Incoming freshmen REFUGES (Refugees Exploring the Foundations of Undergraduate Education in Science) Bridge Program students became valued researchers in the Wind, Energy & Turbulence Lab directed by Mechanical Engineering assistant professor Marc Calaf. As part of the bridge program students were exposed to the various known and unknown possibilities that exist with wind energy and how their ideas can help the world move towards more sustainable and a more efficient use of energy.

Tino Nyawelo, assistant professor in the Department of Physics & Astronomy founded REFUGES to encourage underrepresented students to pursue science, technology, engineering, and math (STEM) education at the university level. KSL was present to spotlight these bright young minds as they explored the many options before them at the University of Utah.

KSL Story/Video — SALT LAKE CITY — For Tino Nyawelo the journey from war-torn South Sudan to professor of physics at the University of Utah was long and difficult. But, his REFUGES — or Refugees Exploring the Foundations of Undergraduate Education in Science — program is helping a new generation find academic success.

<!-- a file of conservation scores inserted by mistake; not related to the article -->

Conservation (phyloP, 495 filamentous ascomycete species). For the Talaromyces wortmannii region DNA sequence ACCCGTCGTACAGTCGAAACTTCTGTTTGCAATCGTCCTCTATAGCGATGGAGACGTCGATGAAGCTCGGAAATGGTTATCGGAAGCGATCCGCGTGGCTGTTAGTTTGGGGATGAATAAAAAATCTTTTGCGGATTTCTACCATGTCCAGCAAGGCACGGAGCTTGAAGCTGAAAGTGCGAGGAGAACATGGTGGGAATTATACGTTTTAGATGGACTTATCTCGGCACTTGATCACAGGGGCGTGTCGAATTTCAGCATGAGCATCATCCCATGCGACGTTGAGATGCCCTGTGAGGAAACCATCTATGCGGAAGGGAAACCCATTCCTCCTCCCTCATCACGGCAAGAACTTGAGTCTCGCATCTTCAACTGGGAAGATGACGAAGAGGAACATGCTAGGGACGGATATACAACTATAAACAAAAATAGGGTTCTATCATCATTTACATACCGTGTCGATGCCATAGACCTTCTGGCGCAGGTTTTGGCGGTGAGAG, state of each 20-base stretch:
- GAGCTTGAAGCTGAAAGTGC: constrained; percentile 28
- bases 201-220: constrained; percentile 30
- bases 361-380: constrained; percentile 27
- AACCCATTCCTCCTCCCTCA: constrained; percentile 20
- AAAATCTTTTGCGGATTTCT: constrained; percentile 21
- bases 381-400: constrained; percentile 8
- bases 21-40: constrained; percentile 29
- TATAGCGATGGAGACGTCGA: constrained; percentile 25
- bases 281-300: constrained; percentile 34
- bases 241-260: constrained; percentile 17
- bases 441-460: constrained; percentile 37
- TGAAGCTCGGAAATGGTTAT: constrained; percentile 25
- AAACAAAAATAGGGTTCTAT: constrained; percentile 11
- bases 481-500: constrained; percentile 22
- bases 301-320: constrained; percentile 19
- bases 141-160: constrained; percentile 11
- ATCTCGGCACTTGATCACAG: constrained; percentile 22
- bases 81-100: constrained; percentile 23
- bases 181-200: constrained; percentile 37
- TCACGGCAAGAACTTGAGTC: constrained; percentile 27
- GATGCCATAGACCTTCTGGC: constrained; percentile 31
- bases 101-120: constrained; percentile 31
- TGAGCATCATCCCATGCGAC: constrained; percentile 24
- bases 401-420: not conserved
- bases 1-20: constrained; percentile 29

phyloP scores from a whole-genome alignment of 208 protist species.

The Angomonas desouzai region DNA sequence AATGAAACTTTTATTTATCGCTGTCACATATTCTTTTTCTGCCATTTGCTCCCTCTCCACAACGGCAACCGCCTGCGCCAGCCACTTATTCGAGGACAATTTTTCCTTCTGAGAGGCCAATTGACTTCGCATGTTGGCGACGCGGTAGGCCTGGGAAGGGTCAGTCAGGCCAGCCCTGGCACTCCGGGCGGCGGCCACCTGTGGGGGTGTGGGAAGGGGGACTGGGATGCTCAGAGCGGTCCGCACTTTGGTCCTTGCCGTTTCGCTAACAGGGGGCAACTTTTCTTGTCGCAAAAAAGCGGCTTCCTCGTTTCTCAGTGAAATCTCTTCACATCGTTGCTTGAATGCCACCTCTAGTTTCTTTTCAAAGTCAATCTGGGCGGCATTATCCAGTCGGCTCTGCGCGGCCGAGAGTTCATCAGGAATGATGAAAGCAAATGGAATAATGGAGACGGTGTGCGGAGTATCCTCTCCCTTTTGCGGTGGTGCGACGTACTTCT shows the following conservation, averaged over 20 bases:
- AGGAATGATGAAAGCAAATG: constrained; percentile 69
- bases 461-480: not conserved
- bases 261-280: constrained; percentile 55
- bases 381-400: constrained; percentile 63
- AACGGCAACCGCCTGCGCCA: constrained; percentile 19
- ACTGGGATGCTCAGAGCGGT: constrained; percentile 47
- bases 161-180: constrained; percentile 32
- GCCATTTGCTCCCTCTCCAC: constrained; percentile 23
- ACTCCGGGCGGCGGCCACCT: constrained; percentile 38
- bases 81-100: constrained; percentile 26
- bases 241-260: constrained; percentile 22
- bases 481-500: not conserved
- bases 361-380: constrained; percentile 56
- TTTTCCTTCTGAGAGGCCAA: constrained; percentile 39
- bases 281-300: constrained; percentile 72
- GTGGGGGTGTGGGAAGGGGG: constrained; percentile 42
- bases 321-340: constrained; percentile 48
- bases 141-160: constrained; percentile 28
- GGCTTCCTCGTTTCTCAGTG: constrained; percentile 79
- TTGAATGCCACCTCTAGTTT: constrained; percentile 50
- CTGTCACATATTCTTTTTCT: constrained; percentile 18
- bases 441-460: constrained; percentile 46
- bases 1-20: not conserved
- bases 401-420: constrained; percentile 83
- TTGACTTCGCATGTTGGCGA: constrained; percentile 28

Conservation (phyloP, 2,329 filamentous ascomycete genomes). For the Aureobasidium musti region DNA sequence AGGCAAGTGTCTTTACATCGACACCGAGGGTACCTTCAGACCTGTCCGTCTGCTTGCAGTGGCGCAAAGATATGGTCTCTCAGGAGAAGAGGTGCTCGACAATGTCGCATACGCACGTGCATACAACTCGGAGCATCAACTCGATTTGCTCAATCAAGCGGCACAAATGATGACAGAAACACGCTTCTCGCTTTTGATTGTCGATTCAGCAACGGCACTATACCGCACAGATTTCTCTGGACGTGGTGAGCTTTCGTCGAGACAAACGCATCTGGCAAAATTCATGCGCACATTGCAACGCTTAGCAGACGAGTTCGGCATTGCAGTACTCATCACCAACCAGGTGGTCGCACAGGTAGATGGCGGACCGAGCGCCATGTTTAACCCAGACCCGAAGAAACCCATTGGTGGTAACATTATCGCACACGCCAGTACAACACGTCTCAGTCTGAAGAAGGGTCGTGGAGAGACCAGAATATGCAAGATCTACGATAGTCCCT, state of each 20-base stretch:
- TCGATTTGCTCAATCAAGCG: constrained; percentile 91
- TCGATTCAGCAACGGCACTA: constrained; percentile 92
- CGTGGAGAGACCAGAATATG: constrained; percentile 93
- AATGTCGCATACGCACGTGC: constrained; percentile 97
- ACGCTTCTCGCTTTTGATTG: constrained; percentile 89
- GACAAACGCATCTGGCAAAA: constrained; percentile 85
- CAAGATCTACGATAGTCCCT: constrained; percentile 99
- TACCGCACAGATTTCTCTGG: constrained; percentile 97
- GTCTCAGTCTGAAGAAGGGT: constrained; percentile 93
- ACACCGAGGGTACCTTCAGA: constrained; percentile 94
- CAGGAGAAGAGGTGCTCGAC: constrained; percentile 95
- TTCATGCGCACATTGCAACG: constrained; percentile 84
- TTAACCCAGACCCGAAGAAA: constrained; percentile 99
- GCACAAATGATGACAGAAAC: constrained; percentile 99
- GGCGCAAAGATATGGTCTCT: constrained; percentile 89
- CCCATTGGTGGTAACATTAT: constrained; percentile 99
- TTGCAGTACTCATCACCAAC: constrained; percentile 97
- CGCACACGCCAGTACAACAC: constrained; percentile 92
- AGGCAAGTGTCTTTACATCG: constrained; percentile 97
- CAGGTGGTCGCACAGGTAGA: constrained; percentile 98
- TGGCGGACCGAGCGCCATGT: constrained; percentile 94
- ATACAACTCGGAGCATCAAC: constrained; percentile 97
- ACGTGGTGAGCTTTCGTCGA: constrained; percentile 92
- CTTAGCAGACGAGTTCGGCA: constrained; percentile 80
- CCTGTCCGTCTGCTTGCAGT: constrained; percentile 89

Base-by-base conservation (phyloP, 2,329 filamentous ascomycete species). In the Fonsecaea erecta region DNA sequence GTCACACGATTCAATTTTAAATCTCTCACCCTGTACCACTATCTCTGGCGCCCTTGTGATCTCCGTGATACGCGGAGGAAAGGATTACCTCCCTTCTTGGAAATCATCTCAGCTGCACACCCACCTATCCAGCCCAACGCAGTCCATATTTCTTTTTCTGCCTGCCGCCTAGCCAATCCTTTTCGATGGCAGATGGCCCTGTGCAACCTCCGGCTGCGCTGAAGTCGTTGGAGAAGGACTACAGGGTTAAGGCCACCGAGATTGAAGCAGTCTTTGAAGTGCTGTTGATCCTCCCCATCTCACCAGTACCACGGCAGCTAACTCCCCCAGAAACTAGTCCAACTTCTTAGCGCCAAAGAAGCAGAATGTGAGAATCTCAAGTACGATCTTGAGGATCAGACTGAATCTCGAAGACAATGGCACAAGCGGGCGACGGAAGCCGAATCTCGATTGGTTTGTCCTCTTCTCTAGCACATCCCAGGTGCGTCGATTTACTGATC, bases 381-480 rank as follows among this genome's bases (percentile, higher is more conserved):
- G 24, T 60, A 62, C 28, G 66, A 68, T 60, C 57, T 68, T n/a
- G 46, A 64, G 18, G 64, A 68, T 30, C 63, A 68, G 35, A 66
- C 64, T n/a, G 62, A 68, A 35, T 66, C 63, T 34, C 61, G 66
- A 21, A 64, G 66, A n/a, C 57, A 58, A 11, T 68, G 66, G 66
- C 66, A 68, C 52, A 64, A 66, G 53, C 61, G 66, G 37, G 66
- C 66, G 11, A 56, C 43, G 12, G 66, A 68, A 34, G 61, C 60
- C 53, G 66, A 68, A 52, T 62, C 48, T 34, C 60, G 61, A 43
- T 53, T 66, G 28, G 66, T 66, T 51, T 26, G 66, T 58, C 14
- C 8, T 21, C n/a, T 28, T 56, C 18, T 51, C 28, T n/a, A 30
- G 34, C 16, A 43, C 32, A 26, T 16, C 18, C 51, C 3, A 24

“What really inspires me is just my own background,” Nyawelo said.

In fact, he sees a bit of himself in the kids he mentors and teaches. Most were forced out of their homelands by war, and many landed in refugee camps early in their childhood.

In Utah, “we started to see in our (refugee) community that some of our students are not doing so well in school,” he said.

With limited education in refugee camps, most kids struggle academically when they arrive in Utah.

Nicholas Nahas and his family came to Utah from Sierra Leone when he was 7 years old. The transition to school was difficult in some ways.

Full KSL story . . .